Small business owners in the pillar construction industry say they are facing hard times as demand increases for large pillars but diminishes for small-scale construction.
Hun Bun Heng, who owns a small business on Street 272 that makes pillars for homes, said sales had been flat since last year’s contested elections, and that many construction projects had been postponed. However, he noted that sales had since normalised in Kampong Speu, Takeo and other provinces.
He added that his business specialised in making small-scale pillars – ranging from three to six metres in height – for the construction of flats. He said prices ranged from $10 to $20 per pillar.
“If the political situation normalises, we expect that our business will be revived, and sales are already growing gradually,” he said. “We were selling 700 to 800 pillars per month before the elections, but sales plummeted after they were held.”
According to Heng, the pillars, which are needed as foundation supports, can today be put in place with little disturbance to neighbours because new technology makes it possible to drill with very little noise and with minimal vibrations.
Kov Meng, owner of Craft Made Pillar Hay Meng, agreed that sales had fallen in the aftermath of last year’s elections, but he said he expected that the situation would improve later this year. He said he usually sells around 100 to 200 pillars per month, but prices have been flat for some time.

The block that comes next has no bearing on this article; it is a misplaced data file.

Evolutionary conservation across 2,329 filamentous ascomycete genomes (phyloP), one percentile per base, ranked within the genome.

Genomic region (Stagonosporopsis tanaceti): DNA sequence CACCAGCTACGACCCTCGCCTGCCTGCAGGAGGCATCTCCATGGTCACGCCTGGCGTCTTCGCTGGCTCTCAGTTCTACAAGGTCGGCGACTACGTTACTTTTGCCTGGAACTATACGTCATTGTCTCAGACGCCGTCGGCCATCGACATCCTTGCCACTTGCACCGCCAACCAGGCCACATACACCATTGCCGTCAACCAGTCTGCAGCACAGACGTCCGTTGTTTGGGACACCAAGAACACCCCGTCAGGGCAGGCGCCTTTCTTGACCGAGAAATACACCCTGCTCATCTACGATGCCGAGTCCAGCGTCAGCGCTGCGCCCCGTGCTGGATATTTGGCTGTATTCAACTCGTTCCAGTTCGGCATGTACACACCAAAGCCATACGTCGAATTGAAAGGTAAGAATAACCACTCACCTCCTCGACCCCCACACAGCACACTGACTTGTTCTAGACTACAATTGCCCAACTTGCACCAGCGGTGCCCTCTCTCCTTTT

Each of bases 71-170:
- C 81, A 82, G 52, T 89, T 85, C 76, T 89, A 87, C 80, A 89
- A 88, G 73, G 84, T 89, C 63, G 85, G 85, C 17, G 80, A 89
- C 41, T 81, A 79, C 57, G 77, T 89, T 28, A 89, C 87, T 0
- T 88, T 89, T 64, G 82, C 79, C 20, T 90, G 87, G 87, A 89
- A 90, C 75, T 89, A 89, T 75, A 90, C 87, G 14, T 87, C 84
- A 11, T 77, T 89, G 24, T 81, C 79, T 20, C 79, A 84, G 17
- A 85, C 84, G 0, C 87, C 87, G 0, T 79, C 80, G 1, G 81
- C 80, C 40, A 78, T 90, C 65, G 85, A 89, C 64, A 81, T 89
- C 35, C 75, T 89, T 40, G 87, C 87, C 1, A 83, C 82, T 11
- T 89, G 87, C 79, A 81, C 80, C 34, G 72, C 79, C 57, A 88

“Our products are used for building flat units that require foundation pillars of between three and six metres in height,” Meng said.
He added that the height of pillars depended on where the construction took place.
“For flat units downtown, pillars that are three to four metres in height are enough, but if the land is next to a riverbank or a lake, they need to be six metres,” he said.
Meanwhile, pillar-makers that provide foundation construction materials for larger-scale projects report that business has improved.
Chheang Bona, director of 7FTD Co, Ltd in Vihear Sour commune, in Kandal province’s Ksach Kandal district, said that his business grew 25 per cent so far this year in comparison with last year, and that the growth, he thought, reflected the growth in the construction sector.
Bona said his products are made using the latest technology, and that he had invested a further $4 million into his business on top of an existing $7 million in investment capital in order to meet market demand.
“We expect that property development and construction sector growth will continue to be strong and steady looking ahead,” he said, adding that his company was currently enjoying sales of between 3,000 and 5,000 pillars per month.
7FTD makes foundation pillars ranging from six to 12 metres and their installation requires the supervision of experienced engineers, Bona said, adding that for this reason his company was the sole point of sales.